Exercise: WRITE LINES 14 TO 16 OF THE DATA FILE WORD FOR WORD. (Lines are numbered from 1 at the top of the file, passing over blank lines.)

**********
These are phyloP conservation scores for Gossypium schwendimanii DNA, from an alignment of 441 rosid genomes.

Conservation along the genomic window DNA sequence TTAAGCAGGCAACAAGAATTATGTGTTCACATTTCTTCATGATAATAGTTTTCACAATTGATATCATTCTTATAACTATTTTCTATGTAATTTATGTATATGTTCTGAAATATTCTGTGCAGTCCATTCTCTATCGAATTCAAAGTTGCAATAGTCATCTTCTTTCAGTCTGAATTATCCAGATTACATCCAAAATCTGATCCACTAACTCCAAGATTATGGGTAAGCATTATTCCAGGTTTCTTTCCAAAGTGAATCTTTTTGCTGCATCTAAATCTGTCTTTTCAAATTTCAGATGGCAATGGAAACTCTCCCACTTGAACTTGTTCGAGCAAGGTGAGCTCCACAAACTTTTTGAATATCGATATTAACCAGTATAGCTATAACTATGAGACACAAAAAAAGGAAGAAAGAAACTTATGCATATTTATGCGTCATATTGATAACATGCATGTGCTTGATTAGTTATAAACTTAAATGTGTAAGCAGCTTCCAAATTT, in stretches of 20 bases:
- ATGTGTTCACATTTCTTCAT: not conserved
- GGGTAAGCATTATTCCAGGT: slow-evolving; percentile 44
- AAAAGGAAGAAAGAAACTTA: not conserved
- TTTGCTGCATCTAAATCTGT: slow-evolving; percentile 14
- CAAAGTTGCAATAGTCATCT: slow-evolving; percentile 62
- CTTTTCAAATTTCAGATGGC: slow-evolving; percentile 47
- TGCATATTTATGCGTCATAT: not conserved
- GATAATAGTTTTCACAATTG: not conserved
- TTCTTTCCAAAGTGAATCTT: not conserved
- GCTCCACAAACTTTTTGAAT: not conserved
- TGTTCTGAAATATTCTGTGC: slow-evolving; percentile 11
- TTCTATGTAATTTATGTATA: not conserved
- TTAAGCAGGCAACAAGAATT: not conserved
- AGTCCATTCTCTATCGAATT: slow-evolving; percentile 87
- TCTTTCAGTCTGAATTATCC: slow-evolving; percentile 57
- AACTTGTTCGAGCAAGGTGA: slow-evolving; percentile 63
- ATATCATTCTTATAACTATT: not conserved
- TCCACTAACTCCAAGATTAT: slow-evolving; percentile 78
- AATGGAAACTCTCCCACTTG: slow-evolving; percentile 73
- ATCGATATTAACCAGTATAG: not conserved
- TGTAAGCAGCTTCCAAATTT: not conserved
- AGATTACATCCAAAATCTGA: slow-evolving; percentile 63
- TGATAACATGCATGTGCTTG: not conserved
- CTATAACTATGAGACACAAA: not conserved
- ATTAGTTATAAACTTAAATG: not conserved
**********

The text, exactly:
- TTCTATGTAATTTATGTATA: not conserved
- TTAAGCAGGCAACAAGAATT: not conserved
- AGTCCATTCTCTATCGAATT: slow-evolving; percentile 87